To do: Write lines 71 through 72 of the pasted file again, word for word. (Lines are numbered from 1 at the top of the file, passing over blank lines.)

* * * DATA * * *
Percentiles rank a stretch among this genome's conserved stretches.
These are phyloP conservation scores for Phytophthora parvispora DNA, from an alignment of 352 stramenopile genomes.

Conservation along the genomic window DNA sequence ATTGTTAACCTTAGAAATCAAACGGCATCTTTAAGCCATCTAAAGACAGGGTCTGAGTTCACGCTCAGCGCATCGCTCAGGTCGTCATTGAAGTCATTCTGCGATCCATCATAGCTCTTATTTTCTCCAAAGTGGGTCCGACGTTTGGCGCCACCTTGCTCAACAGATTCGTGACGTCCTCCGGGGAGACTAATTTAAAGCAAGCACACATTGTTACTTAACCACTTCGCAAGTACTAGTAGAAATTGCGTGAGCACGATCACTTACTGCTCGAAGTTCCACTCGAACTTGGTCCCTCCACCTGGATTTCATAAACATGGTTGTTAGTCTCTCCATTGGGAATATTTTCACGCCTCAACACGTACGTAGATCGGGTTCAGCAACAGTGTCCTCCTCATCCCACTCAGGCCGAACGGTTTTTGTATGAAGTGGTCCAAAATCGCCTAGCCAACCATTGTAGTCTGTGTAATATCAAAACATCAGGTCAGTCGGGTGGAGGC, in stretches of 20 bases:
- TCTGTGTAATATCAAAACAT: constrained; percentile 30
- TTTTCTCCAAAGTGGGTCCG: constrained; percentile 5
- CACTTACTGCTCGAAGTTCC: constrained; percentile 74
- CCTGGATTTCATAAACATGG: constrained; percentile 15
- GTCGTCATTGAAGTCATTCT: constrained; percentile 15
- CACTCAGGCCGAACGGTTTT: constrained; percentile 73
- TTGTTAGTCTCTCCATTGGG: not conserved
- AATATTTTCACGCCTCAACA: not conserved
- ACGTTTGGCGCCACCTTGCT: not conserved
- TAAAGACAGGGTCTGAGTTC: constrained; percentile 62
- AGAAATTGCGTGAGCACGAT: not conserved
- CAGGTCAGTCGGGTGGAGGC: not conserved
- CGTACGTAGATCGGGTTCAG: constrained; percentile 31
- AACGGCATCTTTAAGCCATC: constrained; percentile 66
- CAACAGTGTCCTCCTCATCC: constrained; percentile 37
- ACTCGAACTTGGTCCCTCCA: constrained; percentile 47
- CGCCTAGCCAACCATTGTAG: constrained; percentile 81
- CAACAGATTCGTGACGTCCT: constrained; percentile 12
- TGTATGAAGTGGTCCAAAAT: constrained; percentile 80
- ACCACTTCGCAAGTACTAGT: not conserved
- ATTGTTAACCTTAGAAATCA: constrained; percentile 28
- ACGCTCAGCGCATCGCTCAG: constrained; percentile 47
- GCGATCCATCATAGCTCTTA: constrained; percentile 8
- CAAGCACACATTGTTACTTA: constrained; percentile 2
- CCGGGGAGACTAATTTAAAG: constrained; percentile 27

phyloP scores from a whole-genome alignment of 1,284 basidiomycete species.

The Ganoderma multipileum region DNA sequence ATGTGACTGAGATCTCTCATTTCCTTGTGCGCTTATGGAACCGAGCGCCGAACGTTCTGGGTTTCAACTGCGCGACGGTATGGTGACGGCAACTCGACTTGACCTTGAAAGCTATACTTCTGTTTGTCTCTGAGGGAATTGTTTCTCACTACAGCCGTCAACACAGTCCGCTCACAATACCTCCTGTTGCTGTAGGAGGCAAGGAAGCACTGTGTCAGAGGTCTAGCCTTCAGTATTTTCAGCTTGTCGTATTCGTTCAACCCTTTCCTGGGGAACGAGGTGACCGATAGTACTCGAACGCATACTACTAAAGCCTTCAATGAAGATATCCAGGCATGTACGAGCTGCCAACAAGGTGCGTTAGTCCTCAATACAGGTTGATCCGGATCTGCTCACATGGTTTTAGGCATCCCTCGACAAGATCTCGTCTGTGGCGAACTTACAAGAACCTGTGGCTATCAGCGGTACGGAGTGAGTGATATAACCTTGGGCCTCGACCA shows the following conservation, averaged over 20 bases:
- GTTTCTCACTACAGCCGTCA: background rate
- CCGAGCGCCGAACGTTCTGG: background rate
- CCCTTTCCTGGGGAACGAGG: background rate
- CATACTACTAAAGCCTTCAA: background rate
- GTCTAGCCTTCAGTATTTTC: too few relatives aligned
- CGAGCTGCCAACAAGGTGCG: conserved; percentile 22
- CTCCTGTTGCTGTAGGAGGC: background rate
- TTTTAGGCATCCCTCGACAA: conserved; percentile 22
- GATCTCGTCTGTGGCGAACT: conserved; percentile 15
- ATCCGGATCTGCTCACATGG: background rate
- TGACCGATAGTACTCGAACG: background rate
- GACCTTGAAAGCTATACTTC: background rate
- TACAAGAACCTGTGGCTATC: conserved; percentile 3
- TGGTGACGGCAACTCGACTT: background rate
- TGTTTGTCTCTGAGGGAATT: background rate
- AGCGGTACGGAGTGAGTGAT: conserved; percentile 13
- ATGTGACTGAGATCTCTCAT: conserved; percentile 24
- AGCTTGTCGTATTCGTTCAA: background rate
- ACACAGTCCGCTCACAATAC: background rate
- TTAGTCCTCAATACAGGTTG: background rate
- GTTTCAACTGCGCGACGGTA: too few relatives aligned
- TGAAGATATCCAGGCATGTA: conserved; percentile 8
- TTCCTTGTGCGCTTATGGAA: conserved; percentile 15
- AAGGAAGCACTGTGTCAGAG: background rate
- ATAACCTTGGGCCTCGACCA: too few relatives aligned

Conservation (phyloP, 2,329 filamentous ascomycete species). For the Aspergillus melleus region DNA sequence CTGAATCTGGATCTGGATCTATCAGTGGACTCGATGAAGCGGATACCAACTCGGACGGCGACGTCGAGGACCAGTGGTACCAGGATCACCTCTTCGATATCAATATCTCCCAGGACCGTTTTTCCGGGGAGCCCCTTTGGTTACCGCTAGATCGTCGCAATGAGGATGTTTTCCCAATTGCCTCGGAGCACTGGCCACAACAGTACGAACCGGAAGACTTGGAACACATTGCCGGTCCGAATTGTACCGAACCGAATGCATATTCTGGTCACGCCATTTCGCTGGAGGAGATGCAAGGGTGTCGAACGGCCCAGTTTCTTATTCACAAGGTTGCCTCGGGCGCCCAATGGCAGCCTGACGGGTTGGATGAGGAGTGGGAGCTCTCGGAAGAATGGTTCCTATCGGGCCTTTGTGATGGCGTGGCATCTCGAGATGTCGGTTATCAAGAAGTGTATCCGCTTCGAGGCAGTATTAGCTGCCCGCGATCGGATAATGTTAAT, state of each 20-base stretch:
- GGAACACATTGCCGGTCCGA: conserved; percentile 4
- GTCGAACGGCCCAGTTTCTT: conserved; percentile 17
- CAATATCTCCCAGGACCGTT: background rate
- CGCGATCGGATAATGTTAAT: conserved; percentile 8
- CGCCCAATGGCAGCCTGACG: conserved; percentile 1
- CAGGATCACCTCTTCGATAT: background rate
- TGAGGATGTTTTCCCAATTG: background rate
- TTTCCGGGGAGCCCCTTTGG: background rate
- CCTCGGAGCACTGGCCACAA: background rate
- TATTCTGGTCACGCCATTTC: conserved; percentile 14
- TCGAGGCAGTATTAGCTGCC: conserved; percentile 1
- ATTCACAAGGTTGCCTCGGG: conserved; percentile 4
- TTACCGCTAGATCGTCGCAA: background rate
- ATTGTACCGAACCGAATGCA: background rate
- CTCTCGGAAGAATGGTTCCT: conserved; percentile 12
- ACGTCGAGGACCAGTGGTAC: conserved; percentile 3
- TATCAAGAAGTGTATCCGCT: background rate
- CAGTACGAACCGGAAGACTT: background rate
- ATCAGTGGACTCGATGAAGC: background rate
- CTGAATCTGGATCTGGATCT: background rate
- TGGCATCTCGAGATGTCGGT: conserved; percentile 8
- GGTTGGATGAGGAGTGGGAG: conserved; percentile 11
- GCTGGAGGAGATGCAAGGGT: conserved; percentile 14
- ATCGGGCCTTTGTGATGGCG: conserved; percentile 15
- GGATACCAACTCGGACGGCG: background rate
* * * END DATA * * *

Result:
- CTCTCGGAAGAATGGTTCCT: conserved; percentile 12
- ACGTCGAGGACCAGTGGTAC: conserved; percentile 3